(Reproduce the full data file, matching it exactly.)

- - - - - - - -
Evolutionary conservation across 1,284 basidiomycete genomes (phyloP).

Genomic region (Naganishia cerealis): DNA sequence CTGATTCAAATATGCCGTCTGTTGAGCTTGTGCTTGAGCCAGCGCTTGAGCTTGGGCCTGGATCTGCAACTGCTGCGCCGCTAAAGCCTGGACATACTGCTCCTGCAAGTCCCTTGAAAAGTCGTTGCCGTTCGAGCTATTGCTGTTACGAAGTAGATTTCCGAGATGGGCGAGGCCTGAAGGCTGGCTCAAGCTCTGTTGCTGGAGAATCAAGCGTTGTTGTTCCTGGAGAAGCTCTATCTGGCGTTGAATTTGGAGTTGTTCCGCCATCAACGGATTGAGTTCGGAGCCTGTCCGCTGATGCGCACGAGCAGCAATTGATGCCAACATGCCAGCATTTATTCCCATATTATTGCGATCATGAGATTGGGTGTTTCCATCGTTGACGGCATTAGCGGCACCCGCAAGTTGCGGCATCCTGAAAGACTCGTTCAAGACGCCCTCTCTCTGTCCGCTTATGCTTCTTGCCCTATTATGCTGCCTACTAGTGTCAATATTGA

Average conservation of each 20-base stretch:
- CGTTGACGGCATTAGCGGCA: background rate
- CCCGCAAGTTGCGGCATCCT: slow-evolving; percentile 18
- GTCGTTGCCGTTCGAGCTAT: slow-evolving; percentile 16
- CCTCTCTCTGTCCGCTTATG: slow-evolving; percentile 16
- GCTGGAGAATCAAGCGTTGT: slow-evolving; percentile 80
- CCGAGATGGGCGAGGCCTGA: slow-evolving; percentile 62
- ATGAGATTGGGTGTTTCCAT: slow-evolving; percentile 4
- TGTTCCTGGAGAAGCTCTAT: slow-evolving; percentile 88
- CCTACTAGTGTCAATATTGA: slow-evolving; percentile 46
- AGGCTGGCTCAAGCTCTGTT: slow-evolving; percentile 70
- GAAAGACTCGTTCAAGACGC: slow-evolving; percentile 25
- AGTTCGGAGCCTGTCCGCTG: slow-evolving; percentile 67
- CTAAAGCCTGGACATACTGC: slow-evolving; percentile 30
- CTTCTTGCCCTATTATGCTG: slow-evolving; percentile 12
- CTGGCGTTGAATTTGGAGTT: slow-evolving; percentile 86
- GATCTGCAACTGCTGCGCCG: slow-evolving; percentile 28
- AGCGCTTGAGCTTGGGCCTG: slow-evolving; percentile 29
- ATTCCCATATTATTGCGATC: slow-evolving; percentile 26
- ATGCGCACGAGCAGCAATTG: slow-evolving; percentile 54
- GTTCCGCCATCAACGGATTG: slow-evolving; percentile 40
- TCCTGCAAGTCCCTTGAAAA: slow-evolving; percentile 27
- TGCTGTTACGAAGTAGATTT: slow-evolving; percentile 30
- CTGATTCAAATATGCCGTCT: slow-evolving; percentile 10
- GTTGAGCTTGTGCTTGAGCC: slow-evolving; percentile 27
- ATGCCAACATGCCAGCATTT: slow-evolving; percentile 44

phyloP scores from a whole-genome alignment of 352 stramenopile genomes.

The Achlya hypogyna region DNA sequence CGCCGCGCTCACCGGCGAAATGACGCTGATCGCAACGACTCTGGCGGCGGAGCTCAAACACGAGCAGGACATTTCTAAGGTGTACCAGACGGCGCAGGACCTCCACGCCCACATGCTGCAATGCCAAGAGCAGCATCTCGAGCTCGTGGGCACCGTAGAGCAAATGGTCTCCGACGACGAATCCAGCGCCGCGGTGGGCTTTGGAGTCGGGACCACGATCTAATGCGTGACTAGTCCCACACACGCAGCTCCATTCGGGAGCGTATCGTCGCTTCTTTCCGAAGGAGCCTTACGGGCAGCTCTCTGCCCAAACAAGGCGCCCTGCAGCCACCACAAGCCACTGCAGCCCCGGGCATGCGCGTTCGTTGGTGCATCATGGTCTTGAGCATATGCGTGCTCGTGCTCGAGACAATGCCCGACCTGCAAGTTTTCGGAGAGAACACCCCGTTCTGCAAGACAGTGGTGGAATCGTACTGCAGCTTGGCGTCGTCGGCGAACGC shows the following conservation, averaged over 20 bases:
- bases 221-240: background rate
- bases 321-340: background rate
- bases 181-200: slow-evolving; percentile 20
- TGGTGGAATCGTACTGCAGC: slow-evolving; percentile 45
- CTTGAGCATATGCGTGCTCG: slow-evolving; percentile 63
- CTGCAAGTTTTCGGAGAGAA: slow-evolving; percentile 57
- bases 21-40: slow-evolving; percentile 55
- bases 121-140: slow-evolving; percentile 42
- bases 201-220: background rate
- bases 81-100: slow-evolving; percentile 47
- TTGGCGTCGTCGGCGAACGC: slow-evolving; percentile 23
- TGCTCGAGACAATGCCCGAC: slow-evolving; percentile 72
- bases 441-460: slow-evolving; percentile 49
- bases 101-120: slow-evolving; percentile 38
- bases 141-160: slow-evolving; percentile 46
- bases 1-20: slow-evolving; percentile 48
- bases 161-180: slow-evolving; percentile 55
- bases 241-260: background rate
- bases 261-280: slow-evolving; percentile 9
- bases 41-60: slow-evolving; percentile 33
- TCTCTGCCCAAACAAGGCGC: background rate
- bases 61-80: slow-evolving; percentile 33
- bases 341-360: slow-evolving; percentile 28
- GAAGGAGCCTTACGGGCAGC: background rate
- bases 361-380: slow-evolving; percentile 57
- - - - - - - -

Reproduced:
Evolutionary conservation across 1,284 basidiomycete genomes (phyloP).

Genomic region (Naganishia cerealis): DNA sequence CTGATTCAAATATGCCGTCTGTTGAGCTTGTGCTTGAGCCAGCGCTTGAGCTTGGGCCTGGATCTGCAACTGCTGCGCCGCTAAAGCCTGGACATACTGCTCCTGCAAGTCCCTTGAAAAGTCGTTGCCGTTCGAGCTATTGCTGTTACGAAGTAGATTTCCGAGATGGGCGAGGCCTGAAGGCTGGCTCAAGCTCTGTTGCTGGAGAATCAAGCGTTGTTGTTCCTGGAGAAGCTCTATCTGGCGTTGAATTTGGAGTTGTTCCGCCATCAACGGATTGAGTTCGGAGCCTGTCCGCTGATGCGCACGAGCAGCAATTGATGCCAACATGCCAGCATTTATTCCCATATTATTGCGATCATGAGATTGGGTGTTTCCATCGTTGACGGCATTAGCGGCACCCGCAAGTTGCGGCATCCTGAAAGACTCGTTCAAGACGCCCTCTCTCTGTCCGCTTATGCTTCTTGCCCTATTATGCTGCCTACTAGTGTCAATATTGA

Average conservation of each 20-base stretch:
- CGTTGACGGCATTAGCGGCA: background rate
- CCCGCAAGTTGCGGCATCCT: slow-evolving; percentile 18
- GTCGTTGCCGTTCGAGCTAT: slow-evolving; percentile 16
- CCTCTCTCTGTCCGCTTATG: slow-evolving; percentile 16
- GCTGGAGAATCAAGCGTTGT: slow-evolving; percentile 80
- CCGAGATGGGCGAGGCCTGA: slow-evolving; percentile 62
- ATGAGATTGGGTGTTTCCAT: slow-evolving; percentile 4
- TGTTCCTGGAGAAGCTCTAT: slow-evolving; percentile 88
- CCTACTAGTGTCAATATTGA: slow-evolving; percentile 46
- AGGCTGGCTCAAGCTCTGTT: slow-evolving; percentile 70
- GAAAGACTCGTTCAAGACGC: slow-evolving; percentile 25
- AGTTCGGAGCCTGTCCGCTG: slow-evolving; percentile 67
- CTAAAGCCTGGACATACTGC: slow-evolving; percentile 30
- CTTCTTGCCCTATTATGCTG: slow-evolving; percentile 12
- CTGGCGTTGAATTTGGAGTT: slow-evolving; percentile 86
- GATCTGCAACTGCTGCGCCG: slow-evolving; percentile 28
- AGCGCTTGAGCTTGGGCCTG: slow-evolving; percentile 29
- ATTCCCATATTATTGCGATC: slow-evolving; percentile 26
- ATGCGCACGAGCAGCAATTG: slow-evolving; percentile 54
- GTTCCGCCATCAACGGATTG: slow-evolving; percentile 40
- TCCTGCAAGTCCCTTGAAAA: slow-evolving; percentile 27
- TGCTGTTACGAAGTAGATTT: slow-evolving; percentile 30
- CTGATTCAAATATGCCGTCT: slow-evolving; percentile 10
- GTTGAGCTTGTGCTTGAGCC: slow-evolving; percentile 27
- ATGCCAACATGCCAGCATTT: slow-evolving; percentile 44

phyloP scores from a whole-genome alignment of 352 stramenopile genomes.

The Achlya hypogyna region DNA sequence CGCCGCGCTCACCGGCGAAATGACGCTGATCGCAACGACTCTGGCGGCGGAGCTCAAACACGAGCAGGACATTTCTAAGGTGTACCAGACGGCGCAGGACCTCCACGCCCACATGCTGCAATGCCAAGAGCAGCATCTCGAGCTCGTGGGCACCGTAGAGCAAATGGTCTCCGACGACGAATCCAGCGCCGCGGTGGGCTTTGGAGTCGGGACCACGATCTAATGCGTGACTAGTCCCACACACGCAGCTCCATTCGGGAGCGTATCGTCGCTTCTTTCCGAAGGAGCCTTACGGGCAGCTCTCTGCCCAAACAAGGCGCCCTGCAGCCACCACAAGCCACTGCAGCCCCGGGCATGCGCGTTCGTTGGTGCATCATGGTCTTGAGCATATGCGTGCTCGTGCTCGAGACAATGCCCGACCTGCAAGTTTTCGGAGAGAACACCCCGTTCTGCAAGACAGTGGTGGAATCGTACTGCAGCTTGGCGTCGTCGGCGAACGC shows the following conservation, averaged over 20 bases:
- bases 221-240: background rate
- bases 321-340: background rate
- bases 181-200: slow-evolving; percentile 20
- TGGTGGAATCGTACTGCAGC: slow-evolving; percentile 45
- CTTGAGCATATGCGTGCTCG: slow-evolving; percentile 63
- CTGCAAGTTTTCGGAGAGAA: slow-evolving; percentile 57
- bases 21-40: slow-evolving; percentile 55
- bases 121-140: slow-evolving; percentile 42
- bases 201-220: background rate
- bases 81-100: slow-evolving; percentile 47
- TTGGCGTCGTCGGCGAACGC: slow-evolving; percentile 23
- TGCTCGAGACAATGCCCGAC: slow-evolving; percentile 72
- bases 441-460: slow-evolving; percentile 49
- bases 101-120: slow-evolving; percentile 38
- bases 141-160: slow-evolving; percentile 46
- bases 1-20: slow-evolving; percentile 48
- bases 161-180: slow-evolving; percentile 55
- bases 241-260: background rate
- bases 261-280: slow-evolving; percentile 9
- bases 41-60: slow-evolving; percentile 33
- TCTCTGCCCAAACAAGGCGC: background rate
- bases 61-80: slow-evolving; percentile 33
- bases 341-360: slow-evolving; percentile 28
- GAAGGAGCCTTACGGGCAGC: background rate
- bases 361-380: slow-evolving; percentile 57